Chain supermarkets don't always carry this peppery green (cooking it mellows the flavor), but many Asian grocers stock the purple-streaked leaves. Anywhere other greens go, so, too, can amaranth. Use it interchangeably with items like spinach in salads, stir-fries, and soups.
Need to know: Other greens that deliver significant calcium include collards, mustard greens, turnip, kale, bok choy, and broccoli. It's worth mentioning, however, that spinach and beet greens in particular are high in oxalates, which limit calcium absorption. To reduce oxalate levels, consider steaming these two when preparing.
4. Dried Figs
Dried figs are a surprisingly good source of bone-friendly calcium—about a quarter of your daily needs can be found in one cup. But their impressive nutrition resume doesn't stop there. Figs also supply vitamin K, potassium, iron, magnesium, and dietary fiber.
Sliced, dried figs are a tasty addition to oatmeal, yogurt, salads, cooked grains, and trail mix. If you're craving sugar, try snacking on a couple of dried figs. You'll get your fix with much more of a nutritional benefit than typical foods made with processed forms of sugar.
Need to know: When water is removed, fruits become more concentrated in their fast-digesting natural sugars (and calories). As with all dried fruit, don't overeat shriveled figs. A great time to take advantage of their sugars is after a spirited workout, to help replace spent energy stores.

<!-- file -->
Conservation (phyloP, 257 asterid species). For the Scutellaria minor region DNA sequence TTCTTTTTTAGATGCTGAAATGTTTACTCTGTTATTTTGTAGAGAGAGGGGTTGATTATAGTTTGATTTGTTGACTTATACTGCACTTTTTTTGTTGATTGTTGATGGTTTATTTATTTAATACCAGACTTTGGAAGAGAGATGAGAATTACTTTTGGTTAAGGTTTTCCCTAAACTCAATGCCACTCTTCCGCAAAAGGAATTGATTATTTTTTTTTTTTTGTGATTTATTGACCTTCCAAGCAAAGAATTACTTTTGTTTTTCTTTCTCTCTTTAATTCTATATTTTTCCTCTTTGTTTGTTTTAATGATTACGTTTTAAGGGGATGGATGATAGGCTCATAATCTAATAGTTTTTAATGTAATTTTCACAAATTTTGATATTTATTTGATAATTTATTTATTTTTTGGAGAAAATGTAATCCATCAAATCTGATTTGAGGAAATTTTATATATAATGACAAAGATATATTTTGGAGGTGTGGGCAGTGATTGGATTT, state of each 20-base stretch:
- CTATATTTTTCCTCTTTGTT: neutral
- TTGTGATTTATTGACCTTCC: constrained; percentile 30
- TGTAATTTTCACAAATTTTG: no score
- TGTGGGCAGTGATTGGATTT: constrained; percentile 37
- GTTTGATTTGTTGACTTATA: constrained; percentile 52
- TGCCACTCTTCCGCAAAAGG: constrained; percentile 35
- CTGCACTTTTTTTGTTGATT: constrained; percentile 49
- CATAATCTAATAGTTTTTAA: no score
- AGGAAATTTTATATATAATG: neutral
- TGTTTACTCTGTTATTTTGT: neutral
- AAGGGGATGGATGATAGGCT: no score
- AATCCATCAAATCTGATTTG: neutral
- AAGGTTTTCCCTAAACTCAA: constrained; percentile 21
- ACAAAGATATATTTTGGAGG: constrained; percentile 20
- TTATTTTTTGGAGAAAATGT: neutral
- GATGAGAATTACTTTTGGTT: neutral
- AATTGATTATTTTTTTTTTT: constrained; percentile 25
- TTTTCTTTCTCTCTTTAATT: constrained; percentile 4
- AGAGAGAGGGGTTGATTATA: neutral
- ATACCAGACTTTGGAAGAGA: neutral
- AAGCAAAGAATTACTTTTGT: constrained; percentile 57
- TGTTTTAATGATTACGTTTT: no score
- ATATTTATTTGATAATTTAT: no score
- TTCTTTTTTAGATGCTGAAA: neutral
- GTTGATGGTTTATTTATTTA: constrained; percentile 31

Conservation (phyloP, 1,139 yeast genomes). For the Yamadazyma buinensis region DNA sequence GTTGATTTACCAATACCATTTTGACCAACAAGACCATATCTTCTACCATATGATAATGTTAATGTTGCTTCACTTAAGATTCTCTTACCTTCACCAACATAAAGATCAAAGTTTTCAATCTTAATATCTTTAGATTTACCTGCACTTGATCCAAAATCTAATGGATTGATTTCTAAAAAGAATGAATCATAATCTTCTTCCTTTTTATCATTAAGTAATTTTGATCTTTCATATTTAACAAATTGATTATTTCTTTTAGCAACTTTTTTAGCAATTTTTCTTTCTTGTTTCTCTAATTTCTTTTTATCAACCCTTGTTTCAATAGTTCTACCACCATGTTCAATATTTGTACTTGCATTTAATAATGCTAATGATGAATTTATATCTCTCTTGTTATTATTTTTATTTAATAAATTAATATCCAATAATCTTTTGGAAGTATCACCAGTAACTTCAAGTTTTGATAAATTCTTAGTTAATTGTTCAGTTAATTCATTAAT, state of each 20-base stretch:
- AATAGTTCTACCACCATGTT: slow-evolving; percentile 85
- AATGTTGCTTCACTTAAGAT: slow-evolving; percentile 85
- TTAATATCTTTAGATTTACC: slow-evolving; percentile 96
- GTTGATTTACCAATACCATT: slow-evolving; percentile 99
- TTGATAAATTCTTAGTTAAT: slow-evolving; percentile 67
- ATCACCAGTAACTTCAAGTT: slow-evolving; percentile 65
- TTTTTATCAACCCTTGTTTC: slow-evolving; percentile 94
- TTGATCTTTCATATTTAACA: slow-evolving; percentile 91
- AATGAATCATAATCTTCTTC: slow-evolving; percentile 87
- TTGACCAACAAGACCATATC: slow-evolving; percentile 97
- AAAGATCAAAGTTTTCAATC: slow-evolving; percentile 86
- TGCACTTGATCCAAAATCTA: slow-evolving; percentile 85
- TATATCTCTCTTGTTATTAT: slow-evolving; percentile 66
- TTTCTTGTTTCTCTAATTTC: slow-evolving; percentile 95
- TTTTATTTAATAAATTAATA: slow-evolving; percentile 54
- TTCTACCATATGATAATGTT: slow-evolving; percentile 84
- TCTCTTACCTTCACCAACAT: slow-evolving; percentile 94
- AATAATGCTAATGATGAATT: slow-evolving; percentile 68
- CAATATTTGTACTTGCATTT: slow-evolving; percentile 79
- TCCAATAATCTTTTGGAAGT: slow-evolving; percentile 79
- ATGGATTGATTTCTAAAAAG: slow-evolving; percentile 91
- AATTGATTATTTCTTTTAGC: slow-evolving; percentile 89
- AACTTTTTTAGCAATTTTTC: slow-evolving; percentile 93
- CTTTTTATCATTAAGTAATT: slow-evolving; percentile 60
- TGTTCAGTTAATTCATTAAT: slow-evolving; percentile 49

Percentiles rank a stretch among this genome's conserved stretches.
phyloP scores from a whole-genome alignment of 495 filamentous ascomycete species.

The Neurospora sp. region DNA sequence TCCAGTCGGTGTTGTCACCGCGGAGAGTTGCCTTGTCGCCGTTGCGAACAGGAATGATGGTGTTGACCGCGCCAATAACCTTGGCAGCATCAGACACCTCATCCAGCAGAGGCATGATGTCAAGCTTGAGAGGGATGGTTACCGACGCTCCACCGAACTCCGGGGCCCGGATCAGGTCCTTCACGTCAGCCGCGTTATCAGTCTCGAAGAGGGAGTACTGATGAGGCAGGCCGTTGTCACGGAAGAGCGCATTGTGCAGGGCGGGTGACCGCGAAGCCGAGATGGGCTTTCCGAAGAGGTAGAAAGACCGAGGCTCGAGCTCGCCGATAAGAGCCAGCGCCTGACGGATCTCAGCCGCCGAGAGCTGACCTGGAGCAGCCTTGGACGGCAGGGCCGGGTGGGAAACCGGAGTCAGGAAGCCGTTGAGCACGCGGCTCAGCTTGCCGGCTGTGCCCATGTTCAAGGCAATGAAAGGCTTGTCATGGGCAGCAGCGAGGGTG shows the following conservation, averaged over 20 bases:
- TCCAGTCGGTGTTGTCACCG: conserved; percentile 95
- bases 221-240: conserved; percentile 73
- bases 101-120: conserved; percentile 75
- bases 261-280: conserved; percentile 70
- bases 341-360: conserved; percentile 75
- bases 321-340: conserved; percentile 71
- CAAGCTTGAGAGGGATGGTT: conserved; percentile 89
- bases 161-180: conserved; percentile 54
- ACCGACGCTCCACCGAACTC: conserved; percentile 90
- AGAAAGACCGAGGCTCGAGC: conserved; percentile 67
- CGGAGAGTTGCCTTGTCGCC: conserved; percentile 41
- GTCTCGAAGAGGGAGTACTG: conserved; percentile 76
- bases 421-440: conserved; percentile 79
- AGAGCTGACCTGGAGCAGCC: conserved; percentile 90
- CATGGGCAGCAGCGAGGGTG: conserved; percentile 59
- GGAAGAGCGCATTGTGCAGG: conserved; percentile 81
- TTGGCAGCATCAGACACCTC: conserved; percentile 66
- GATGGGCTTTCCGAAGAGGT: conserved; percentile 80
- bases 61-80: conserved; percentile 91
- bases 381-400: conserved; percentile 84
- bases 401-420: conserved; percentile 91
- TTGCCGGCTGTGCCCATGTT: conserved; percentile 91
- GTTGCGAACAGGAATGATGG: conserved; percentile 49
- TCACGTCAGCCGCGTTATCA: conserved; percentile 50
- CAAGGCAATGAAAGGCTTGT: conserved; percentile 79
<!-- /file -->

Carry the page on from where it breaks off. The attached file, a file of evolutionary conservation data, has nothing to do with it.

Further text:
5. Sesame Seeds
Great things can come in small packages. Each tablespoon of sesame seeds will give you nearly 10 percent of the calcium you need every day! Include them in your diet more often than just eating them when they are sprinkled on hamburger buns. Other body-friendly perks include essential omega fatty acids, magnesium, copper, and manganese.
You can toss the seeds into bowls of cereal, yogurt, and salads. They're also great in homemade energy foods such as bars and balls. Made by grinding up sesame seeds into a paste, tahini is another way to infuse your diet with more calcium. Try whisking it into salad dressings, incorporating it in homemade hummus, or blending it into protein shakes.
Need to know: When possible, look for darker-colored, unhulled sesame seeds, which may contain higher amounts of calcium than hulled seeds. Sometimes available in Middle Eastern markets, ground-up sesame seeds labeled "sesame butter" (darker in appearance than typical tahini) is more likely to have been made with extra-nutritious, unhulled sesame seeds. Reliable calcium differences between black and beige sesame seeds are not yet available.
- Ross, A. C., Taylor, C. L., Yaktine, A. L., & Del Valle, H. B. (Eds.). (2011). Dietary Reference Intakes for Calcium and Vitamin D. National Academies Press.
- Onakpoya, I. J., Perry, R., Zhang, J., & Ernst, E. (2011). Efficacy of calcium supplementation for management of overweight and obesity: systematic review of randomized clinical trials. Nutrition Reviews, 69(6), 335-343.